For over 40 years, ever since 1972 the debate over the position of Pheasey has been a debate quietly going on. We have had boundary reviews since we were moved into Pheasey in exactly where we should be. For the Boundary reviews until 2002 we were left a single small ward but over represented by three councillors.
This was corrected in 2006 when the Pheasey Ward was renamed Pheasey Park Farm with the addition of Orchard Hills. This never felt right to many people as the two areas are separated by a mile of green belt and using different services. For any councillor to represent the ward properly requires juggling between two areas with totally different needs.
So I found THIS (a PDF file) which is the final boundary review from 1977. What is fascinating is that 37 years on a lot of the arguments then are relevant now.
In these proposals to get over the under sizing of Pheasey it was proposed in draft to move Pheasey to Aldridge, these were the responses –
First from the the then Labour MP of Aldridge Brownhills (were were in that constituency then)
Returning to speak about the Pheasey area, he said that it was unnatural to link .this area with a part of Aldridge. Pheasey had an electorate of some 7,800 (admittedly smaller than the 10,000 + mathematically required for one ward) but it was separated from Aldridge by permanent green belt. Perhaps it would be the most satisfactory solution to make a separate Pheasey Ward, even though it was of smaller electorate than was required, but he went on to say that there had been a joint meeting.of all the political groups in Aldridge – the Labour Party, Conservative Party, Liberal Party and Ratepayers’ Association – and they had agreed that Aldridge was a physically distinct community with a strong community spirit and that it should be retained within one ward. He said that the Labour Party favoured retaining the existing Aldridge Ward boundaryJbut, if this were not possible, they would prefer a 6-member ward made up of the existing Aldridge Ward and the Pheasey Ward. This Ward would, however, have an electorate of about 21,000, mathematically satisfactory for a 6-member ward.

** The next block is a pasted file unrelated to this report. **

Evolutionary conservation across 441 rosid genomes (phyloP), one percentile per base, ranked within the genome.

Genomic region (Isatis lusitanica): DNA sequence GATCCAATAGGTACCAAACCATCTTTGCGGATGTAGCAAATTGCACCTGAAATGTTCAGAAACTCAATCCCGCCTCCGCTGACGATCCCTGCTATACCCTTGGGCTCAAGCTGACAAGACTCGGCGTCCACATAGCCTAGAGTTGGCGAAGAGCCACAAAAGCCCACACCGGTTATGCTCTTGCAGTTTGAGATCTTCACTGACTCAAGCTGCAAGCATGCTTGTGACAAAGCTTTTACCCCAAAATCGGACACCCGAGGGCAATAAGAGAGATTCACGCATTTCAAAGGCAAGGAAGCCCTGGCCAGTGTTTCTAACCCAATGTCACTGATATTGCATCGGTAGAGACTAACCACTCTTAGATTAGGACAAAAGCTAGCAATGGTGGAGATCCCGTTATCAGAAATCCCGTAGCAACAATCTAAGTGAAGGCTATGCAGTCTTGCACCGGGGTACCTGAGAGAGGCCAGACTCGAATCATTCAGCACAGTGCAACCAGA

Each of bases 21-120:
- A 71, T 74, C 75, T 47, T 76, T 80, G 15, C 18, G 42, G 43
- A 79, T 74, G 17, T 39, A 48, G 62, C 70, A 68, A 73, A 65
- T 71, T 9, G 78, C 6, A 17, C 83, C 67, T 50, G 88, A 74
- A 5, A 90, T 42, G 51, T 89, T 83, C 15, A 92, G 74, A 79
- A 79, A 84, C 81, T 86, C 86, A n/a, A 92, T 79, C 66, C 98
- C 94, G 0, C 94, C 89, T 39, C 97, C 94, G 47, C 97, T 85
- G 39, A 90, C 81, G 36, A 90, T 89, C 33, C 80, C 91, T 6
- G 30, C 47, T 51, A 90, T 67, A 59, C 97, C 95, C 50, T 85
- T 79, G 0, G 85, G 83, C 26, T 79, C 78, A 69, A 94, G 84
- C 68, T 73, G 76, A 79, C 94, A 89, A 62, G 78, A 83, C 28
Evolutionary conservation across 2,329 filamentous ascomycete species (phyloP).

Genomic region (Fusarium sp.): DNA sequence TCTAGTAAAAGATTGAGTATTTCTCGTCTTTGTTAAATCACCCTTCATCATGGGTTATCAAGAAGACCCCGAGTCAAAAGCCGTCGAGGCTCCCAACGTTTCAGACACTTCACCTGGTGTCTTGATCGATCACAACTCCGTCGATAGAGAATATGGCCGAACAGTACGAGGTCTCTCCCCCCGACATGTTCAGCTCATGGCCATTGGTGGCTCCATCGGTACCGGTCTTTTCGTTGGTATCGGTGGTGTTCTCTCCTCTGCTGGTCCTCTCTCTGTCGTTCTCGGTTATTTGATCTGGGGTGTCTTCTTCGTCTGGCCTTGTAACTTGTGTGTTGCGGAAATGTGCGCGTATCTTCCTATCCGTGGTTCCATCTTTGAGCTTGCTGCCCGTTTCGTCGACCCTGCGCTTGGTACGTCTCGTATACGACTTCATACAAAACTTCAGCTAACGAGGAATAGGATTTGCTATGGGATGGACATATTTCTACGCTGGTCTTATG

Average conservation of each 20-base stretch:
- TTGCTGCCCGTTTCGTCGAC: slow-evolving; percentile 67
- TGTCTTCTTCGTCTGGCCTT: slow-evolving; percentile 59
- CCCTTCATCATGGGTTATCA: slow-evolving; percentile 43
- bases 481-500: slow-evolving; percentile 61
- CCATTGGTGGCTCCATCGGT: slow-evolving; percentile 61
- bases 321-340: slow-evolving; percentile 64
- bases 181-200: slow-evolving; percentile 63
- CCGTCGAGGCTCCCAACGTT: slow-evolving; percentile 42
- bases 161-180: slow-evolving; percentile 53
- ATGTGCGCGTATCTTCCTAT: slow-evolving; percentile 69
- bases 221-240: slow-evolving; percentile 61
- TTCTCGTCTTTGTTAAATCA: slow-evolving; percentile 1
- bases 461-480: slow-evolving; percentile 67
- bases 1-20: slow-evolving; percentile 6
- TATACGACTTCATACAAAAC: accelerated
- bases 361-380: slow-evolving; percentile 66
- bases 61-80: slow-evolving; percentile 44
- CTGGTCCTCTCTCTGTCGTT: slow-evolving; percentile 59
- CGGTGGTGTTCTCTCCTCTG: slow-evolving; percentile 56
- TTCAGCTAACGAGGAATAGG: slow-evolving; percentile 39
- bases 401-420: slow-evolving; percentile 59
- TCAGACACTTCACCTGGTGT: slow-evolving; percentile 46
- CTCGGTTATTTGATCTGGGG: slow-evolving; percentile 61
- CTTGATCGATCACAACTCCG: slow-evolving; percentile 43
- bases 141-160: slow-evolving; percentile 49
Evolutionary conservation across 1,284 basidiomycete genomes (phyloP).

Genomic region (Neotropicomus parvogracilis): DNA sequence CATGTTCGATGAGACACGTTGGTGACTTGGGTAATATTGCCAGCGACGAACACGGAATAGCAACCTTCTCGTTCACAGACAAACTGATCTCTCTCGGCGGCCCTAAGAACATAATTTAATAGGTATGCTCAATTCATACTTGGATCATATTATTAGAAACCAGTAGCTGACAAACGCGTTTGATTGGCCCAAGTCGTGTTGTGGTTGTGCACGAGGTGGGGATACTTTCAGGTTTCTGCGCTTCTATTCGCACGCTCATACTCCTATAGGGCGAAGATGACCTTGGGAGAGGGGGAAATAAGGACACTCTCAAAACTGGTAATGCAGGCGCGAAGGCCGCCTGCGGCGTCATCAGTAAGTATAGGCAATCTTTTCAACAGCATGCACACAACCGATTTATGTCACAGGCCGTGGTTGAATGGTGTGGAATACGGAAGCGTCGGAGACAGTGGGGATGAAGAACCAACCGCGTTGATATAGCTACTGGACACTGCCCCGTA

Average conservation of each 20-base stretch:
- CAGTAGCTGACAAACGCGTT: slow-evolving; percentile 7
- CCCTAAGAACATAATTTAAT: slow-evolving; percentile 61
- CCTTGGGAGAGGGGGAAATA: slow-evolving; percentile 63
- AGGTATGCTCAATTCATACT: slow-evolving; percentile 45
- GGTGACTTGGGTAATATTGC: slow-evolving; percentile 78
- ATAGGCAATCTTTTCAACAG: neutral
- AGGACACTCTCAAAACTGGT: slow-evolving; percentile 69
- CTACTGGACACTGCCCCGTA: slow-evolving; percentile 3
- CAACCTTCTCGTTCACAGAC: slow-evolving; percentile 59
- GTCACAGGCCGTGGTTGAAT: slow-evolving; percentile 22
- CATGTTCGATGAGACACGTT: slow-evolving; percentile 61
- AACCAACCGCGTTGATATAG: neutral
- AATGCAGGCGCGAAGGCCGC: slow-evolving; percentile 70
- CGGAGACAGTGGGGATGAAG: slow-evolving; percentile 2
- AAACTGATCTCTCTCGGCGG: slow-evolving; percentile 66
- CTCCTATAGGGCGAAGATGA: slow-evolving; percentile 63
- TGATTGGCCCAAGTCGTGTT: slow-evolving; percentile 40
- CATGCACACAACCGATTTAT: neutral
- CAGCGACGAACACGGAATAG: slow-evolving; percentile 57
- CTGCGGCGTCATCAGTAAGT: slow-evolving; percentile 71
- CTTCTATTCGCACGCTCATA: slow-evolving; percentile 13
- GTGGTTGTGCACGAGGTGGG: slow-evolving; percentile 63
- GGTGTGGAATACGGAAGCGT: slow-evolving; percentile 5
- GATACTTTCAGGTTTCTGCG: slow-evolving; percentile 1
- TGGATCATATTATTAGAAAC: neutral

This is the exact same argument that could be made for the current ward of course. Back then it seems there was a large and wider political engagement in the process. Remember for the review in 2002 it was proposed to add Hundred Acre to Pheasey to bring up the numbers. Some people may remember how heated in Streetly that got.
So then we had two contributions from Pheasey residents that are well known to older residents.
Sorry for the formatting but the debate is rather familiar of course –
Councillor W.A. Compton (a Borough Councillor of Pheasey Ward)
representing Pheasey Labour Party, said that he was a Councillor of
some 50 years’ standing and the people of Pheasey strongly objected
to the Commission’s proposals for the formation of a ward linking
Pheasey with part of Aldridge. He said that Pheasey was not really
part of Walsall, it was a completely separate community having its.
own new community centre. To connect Pheasey with part of Aldridge
would mean that an area would be added into Pheasey Ward which
had no connections in affinity or community relations. The Pheasey
people were mainly Birmingham overspill residents with no “black
country” outlook. The inclusion of part of Aldridge in the ward
would mean that Pheasey could have .3 Aldridge Councillors representing
the ward and they would have no interest in the communal life of
Pheasey. All the people of Pheasey expressed the opinion that
Pheasey Ward should remain as it was at present.
Councillor Compton then referred to the petition which had
been submitted with some 228 signatures in which the residents of
Pheasey Ward objected to the Commission’s proposals for reasons